International Relations
20 April 2020

Trump and the WHO: The China Connection

When Donald Trump suspended U.S. funding for the World Health Organization (WHO), there were several, quite predictable, lines of critique. Some pointed out that, as usual, Trump’s “facts” were anything but.

Although the WHO may have shaded its January claims about human-to-human transmission of the coronavirus, it had consistently sounded the alarm long before Trump acted.

Others observed that Trump and his supporters were desperately seeking scapegoats to distract from his tardiness and administrative incompetence, and that the WHO was just the latest addition to a growing list: China, Democratic state governors in the U.S., and of course the news media.

Still, others recalled that this was part of Trump’s (and, for that matter, other U.S. presidents’) MO: going after international organisations as a way to score points with voters and members of Congress.

Finally, a handful of commentators noted that the WHO, like almost all international organisations, depended entirely on the kindness of strangers – in this case, member states – who not only held the purse strings but had to grant permission to the WHO to send its personnel anywhere.

The more interesting question is, like Poe’s purloined letter, hidden in plain sight.

Politicians in the United States have, for some years, urged confrontation with China, both over economic issues and geopolitical ones. Trump’s tariff wars fit into this pattern, though of course they are aimed at many countries and keep being undercut by his admiration for Xi Jinping and his fervent desire to cut a deal with him.

The fact that the virus first emerged in China, that the Chinese government’s initial reaction was to downplay the news and punish the messengers, and that the WHO did not blow the whistle on this were enough to pull it into the slipstream of the anti-China express. In this respect, the WHO is collateral damage.

However, concern over China should not be seen as an exclusively Republican preoccupation.

The U.S. military – especially the Navy – and national security intellectuals have seen China as a military competitor throughout Asia and as a diplomatic competitor elsewhere.

Health officials and animal rights activists have had Beijing in their sights for years for its views on Chinese traditional medicine and protection of endangered species.

Some Democratic economists and numerous Democratic politicians have criticised China on various issues: in the past, currency manipulation, and to this day, expropriation of intellectual property.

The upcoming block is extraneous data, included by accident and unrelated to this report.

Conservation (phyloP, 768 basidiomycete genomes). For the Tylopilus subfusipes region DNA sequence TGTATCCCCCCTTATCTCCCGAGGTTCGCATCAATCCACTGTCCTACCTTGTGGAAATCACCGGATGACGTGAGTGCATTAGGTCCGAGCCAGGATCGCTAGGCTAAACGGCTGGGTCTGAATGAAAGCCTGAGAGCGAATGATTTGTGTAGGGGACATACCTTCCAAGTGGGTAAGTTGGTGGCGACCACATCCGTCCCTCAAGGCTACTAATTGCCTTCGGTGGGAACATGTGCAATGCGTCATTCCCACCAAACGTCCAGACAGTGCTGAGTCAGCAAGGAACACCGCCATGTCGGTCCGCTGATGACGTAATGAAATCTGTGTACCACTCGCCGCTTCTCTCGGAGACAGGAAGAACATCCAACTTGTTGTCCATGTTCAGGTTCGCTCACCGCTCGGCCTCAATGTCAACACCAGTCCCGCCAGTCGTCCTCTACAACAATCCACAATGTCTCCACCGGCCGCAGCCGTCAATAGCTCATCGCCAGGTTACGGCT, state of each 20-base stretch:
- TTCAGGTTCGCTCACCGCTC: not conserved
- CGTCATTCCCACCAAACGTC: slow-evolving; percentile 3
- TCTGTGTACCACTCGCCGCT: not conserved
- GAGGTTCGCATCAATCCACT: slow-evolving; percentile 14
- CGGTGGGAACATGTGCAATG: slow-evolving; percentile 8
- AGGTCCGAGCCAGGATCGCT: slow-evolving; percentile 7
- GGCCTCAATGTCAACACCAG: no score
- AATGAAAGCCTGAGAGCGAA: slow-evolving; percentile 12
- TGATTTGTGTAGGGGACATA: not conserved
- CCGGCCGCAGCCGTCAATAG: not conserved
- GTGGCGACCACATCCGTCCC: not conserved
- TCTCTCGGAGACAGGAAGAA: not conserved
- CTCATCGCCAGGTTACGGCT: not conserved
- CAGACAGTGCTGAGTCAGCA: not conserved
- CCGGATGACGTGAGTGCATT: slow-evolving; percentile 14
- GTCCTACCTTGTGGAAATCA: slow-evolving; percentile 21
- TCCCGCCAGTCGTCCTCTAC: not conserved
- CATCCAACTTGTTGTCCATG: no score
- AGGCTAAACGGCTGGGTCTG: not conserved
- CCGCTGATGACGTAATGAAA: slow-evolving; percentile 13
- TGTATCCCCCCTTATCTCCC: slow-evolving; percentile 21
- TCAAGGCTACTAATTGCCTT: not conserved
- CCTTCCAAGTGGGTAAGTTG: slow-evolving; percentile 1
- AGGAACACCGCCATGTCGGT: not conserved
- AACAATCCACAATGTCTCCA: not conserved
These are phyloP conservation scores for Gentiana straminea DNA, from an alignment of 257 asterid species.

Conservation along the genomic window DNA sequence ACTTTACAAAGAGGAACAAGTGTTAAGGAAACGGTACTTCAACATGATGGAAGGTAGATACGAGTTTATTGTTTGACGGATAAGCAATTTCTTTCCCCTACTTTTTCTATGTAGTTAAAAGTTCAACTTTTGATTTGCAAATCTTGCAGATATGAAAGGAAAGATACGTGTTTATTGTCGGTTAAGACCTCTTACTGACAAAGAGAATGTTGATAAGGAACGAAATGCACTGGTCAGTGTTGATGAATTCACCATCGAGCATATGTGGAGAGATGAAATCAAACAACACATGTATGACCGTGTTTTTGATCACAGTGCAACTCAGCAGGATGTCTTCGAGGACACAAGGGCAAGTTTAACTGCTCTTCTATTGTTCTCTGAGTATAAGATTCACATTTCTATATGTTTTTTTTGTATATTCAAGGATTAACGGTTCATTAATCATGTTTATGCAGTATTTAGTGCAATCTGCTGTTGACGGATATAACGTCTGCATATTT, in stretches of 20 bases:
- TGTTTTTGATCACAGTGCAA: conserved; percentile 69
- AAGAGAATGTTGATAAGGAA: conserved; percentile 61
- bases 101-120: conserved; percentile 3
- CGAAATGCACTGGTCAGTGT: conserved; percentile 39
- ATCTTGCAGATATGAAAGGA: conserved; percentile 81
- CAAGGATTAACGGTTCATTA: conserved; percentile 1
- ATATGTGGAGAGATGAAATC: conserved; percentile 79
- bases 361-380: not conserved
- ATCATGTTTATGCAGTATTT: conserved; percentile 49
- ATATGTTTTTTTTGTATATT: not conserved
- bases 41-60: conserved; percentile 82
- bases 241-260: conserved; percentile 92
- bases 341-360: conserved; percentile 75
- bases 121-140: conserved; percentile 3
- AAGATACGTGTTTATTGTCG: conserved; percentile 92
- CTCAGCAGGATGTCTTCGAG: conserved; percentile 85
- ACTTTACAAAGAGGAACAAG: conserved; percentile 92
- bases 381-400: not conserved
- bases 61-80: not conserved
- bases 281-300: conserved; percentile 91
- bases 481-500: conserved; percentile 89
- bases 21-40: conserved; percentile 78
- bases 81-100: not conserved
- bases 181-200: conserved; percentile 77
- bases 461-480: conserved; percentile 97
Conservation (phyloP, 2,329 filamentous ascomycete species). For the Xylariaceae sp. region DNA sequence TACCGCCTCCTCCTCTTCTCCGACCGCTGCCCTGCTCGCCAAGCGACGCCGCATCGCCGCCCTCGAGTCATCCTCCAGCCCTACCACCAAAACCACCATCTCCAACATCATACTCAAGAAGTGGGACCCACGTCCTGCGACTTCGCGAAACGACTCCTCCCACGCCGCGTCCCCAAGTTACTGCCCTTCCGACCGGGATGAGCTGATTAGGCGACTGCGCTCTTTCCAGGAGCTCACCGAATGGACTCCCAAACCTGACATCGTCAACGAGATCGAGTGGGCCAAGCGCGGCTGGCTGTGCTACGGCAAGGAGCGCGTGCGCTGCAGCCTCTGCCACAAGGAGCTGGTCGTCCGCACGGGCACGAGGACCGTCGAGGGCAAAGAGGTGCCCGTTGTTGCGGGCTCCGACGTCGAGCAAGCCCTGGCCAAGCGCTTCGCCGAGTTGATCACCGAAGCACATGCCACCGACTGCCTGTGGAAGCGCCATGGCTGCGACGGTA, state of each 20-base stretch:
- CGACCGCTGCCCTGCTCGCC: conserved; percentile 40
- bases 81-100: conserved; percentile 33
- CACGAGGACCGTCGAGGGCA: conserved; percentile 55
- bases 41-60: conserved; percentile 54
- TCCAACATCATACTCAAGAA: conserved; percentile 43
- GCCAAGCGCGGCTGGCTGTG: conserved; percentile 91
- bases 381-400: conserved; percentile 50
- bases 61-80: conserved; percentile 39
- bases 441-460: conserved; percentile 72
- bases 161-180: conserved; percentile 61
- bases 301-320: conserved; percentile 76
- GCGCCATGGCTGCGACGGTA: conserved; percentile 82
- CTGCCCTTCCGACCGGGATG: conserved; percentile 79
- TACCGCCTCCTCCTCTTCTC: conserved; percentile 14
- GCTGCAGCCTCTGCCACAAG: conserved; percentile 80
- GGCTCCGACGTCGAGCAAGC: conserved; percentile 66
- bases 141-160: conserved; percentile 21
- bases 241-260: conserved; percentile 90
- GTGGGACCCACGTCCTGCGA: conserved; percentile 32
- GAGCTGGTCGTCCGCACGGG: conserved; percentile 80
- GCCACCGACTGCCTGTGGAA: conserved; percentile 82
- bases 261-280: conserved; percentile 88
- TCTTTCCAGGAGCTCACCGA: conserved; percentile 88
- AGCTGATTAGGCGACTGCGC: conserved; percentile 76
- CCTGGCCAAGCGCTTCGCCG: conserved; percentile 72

As a result, China has now entered the U.S. presidential debate.

On the Republican side, Trump allies have rolled out what they call “Beijing Biden” advertisements, replete with waving Chinese flags, ominous music and pictures of Biden shaking hands with Chinese leaders.

On the Democratic side, Biden compared those same Chinese leaders to “Jack the Ripper” and, in a new ad, criticised Trump for “trusting” China, sending it “our supplies” and thereby creating “the mess we’re in now.”

How will all this play out? In a political sense, the likelihood is that it will all amount to not much more than a hill of beans: Trump will double down as a way to get his hard core supporters to the polls; Biden will soft-pedal the message, except in the industrial midwest, for fear that it will appear overtly racist and alienate voters of Asian ancestry.

Almost all U.S. voters have already made up their minds, so the effect on the election will be minimal. But whoever wins, the odds are that U.S. elites will continue to be suspicious of China and the Chinese, using the pandemic as one more argument to diminish ties and try, with who knows what success, to carry out a containment policy.

As for the WHO, since the U.S. has for years found it a useful organisation, the odds are that in the end, in a muddled way, most American funding will continue.

Some programmes will be reduced, the state of public health, especially in the countries where the WHO has been most active, will worsen, and there will likely be a face-saving compromise with a few high-level officials getting the chop.

In the meantime, if one asks, à la “The Battle of Blenheim,” “what good came of it at last,” the answer will be the same: “‘Why that I cannot tell’”, said he, “’But ‘twas a famous victory’”.